Can You Opt out of the Canadian Car Culture?

21
SPONSORED LINKS END OF SPONSORED LINKS
Canada and the US

Canada and the US

One of the most common questions prospective immigrants ask is: “Will I need a car in Canada?”

Short answer is, yes. Of course, this is not an absolute answer. A lot of people do get by without a car but really, whether you like it or not, having your own vehicle—and a driver’s license—will make your life in Canada much easier. Opting out of the car culture is something a lot of people wish they could do but it means making sacrifices and finding alternatives, which isn’t always convenient or possible.

Like in the US, Canada has a strong car culture. First, a lot of cities are very spread out and weren’t designed to be pedestrian-friendly. To get around, access to a car is often necessary, especially in the suburbs where shops may be a few kilometers away. Sure, you could walk. But picture yourself on a narrow badly-plowed sidewalk just a few meters from heavy traffic, in the middle of the winter, hauling your weekly grocery shopping back home—not a pleasant thought. Second, our winters are long and harsh and while driving in a blizzard isn’t exactly relaxing, it still beats walking around during a snowstorm.

Canadians like their cars, and the bigger the better although the trend is slowly changing due to higher gas prices (gas is currently around $1.20 per liter in Ottawa). These days, you can even see a lot more of those new smart cars, usually more fuel-efficient and city-friendly than massive gas-guzzler Hummer and other trucks people favoured just a few years ago.

You will also notice that Canadians do take care of their vehicle. They decorate it with bumper stickers, sometime splurge on a vanity plate, and take car maintenance seriously—check the lineup at Canadian Tire on any ay of the week!

Alternative modes of transportation, such as bicycling or relying on public transit, are always an option. In bigger cities, public transportation does exist and it’s not too bad—but not nearly as cheap and convenient as in many parts of the world. To give you an example, it takes me about fifteen minutes to drive from my place to Parliament Hill in Ottawa. The same trip by bus, including walking to the bus stop, takes between 40 minutes and an hour. As for bicycling, it’s not always as easy as it sound. Cities were designed for cars, not for pedestrians or bicycles, and bike lanes are not that common. Bicycling in the winter takes some time to get used to (and some serious gear).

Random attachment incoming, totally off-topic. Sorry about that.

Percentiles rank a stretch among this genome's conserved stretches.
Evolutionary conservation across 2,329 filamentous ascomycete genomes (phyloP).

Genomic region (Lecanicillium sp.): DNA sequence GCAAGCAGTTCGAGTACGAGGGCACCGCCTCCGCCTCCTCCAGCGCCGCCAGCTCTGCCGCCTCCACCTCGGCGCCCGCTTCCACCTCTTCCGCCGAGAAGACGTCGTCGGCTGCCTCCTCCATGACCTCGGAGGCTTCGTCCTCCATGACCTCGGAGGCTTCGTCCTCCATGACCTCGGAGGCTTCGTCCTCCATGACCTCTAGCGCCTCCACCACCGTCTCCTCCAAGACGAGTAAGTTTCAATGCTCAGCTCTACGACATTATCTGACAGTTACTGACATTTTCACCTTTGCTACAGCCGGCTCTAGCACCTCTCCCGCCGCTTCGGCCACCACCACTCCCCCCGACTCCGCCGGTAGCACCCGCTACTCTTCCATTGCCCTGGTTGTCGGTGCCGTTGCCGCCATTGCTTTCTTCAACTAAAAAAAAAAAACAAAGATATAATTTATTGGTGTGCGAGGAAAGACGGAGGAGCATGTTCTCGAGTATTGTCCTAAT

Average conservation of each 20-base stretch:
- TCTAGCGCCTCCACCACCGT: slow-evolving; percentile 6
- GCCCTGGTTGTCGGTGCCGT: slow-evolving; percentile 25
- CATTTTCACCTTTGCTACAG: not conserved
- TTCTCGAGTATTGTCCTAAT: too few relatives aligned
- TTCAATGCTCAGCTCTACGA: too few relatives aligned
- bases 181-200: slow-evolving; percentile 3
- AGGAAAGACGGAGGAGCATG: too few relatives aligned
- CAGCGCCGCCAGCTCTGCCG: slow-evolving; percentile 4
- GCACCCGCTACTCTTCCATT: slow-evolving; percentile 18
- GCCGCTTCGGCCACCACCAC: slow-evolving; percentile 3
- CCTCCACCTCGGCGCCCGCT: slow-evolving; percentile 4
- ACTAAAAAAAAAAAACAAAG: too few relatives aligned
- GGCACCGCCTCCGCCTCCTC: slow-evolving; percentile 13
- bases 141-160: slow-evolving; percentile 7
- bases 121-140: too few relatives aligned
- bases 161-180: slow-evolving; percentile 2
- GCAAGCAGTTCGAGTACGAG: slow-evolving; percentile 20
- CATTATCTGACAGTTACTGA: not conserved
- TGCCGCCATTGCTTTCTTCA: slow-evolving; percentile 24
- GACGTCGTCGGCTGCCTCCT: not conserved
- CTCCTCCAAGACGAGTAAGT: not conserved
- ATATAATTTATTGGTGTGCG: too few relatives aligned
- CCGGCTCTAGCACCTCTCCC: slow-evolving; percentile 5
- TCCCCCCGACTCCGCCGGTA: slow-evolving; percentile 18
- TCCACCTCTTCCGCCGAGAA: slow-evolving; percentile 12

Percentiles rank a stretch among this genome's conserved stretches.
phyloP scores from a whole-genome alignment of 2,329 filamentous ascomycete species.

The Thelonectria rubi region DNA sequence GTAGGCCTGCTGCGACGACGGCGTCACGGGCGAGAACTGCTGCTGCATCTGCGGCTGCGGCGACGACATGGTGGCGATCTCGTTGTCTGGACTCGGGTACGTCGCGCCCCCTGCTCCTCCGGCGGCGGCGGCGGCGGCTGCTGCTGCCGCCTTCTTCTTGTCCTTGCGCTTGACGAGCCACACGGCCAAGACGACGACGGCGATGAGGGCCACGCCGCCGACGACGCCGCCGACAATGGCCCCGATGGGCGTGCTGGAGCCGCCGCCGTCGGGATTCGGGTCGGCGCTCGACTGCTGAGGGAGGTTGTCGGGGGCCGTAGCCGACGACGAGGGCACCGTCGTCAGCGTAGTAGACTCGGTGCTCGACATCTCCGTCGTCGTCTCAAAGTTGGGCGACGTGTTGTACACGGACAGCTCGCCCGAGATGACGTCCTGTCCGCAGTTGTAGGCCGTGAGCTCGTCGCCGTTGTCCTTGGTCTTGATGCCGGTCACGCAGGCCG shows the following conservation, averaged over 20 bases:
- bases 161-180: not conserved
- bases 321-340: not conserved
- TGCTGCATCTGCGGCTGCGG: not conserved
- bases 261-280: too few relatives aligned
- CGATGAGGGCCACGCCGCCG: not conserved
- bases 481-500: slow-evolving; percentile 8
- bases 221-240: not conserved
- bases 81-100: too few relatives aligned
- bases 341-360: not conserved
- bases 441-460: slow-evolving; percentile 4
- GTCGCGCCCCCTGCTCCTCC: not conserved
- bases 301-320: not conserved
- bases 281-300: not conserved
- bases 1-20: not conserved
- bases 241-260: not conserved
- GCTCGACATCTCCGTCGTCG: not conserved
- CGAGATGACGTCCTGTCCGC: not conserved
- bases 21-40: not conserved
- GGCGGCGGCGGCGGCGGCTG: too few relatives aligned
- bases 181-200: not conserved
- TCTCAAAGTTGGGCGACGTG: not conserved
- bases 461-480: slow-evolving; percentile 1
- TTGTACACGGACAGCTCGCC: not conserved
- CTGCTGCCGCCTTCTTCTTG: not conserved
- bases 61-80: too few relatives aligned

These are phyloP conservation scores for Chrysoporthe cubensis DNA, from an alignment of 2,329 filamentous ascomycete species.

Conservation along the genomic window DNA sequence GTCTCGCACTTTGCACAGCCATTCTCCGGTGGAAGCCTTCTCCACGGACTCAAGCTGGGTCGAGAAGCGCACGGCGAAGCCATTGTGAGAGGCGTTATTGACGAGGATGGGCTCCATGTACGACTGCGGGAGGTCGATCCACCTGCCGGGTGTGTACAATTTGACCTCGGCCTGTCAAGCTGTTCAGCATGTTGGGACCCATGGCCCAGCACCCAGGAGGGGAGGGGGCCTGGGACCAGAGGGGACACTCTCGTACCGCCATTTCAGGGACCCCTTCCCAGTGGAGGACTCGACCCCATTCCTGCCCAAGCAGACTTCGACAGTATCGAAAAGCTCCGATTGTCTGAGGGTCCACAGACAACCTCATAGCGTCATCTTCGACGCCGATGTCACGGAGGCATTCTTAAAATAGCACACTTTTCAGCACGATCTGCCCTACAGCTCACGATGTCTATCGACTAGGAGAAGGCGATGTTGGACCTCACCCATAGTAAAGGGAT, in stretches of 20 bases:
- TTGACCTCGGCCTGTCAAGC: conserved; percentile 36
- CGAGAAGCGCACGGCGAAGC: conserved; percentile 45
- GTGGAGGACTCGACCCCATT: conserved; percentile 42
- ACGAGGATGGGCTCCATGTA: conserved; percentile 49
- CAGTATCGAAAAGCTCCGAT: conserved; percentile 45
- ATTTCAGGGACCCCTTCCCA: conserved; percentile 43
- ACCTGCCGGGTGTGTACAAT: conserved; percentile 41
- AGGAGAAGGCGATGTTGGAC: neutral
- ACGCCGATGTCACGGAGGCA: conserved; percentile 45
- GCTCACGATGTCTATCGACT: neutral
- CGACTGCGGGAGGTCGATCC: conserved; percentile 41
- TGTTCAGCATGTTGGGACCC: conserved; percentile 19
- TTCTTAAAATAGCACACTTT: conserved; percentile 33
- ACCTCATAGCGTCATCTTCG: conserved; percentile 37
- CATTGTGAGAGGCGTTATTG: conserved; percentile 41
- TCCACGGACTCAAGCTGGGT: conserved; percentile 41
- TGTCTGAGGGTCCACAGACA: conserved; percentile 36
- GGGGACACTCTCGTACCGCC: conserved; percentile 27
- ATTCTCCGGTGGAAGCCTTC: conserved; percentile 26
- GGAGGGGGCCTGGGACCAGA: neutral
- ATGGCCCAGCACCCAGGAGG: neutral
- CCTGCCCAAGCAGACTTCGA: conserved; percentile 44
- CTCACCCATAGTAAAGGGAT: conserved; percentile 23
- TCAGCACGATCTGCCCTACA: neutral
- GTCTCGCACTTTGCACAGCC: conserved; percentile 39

Car sharing cooperatives or companies are also getting more popular. They offer access to a car when you need it, without the cost, hassles and pollution of ownership. You can rent a vehicle for just a few hours—perfect for an occasional user.

Carpooling is also an option, especially for popular commuting routes (for instance, to Kanata in Ottawa, where most IT companies have their headquarters) and between large cities (Ottawa-Montreal-Toronto in the region). You can check the “rideshare” section of classified websites such as Kijiji or Craiglist, but be ready to be flexible!

On the plus side, if you are not from a car culture country, note that:

  • Getting a driver’s license in Canada is relatively easy and cheap;
  • Gas prices are lower than in many parts of the world (although still higher than in the US);
  • Cars, new or used, are affordable;
  • Driving in Canada is fairly straightforward and the rules of the road and easy to learn.

So, will you need a car as a newcomer in Canada? Possibly not if you settle in a big city with a good public transit system, live close to work, don’t have kids and don’t plan to travel around too much. But really, as much as I hate to preach for the car culture (come on, I grew up in France getting around by tramway and on foot!), a vehicle will make your life much easier if you live in the suburb and want to travel easily.

Do you drive? Would you recommend newcomers to Canada to get a car?

Share.

About Author

French woman in English Canada. World citizen, new mom, traveler, translator, writer and photographer. Looking for comrades to start a new revolution.

21 Comments

  1. Back home in England I drove, however I don’t at the moment and it makes me feel just so isolated! I miss just being able to pop out to wherever I want to go. I think I will need to get a car as soon as I get a job!

  2. This brings back memories of waiting for the OC Transpo bus to get to work. I really think that Ottawa’s public transport is terrible, at least in the area where I lived it was. Sometimes I would wait for the bus and it would never come and I would have to phone my parents to drive me to work. Or 5 buses (the same route) would go by in the other direction while I waited for my seriously late bus.

    I have to say, from what I have seen and what I have heard from friends and family, it is even worse now. OC Transpo cut a lot of bus routes in my parents’ neighbourhood in the past few years. There is only one 86 that goes by my parents house every half hour during the day (more between 8-9). When I was a teenager that same bus came by every 20 minutes. I really don’t think that is a whole lot for a bus that links a suburb to downtown. This is the only bus that now passes by my parents’ house, the other 2 routes having been eliminated.

    For the quality of the service, OC Transpo is really over-priced. At least there’s air conditioning in the buses.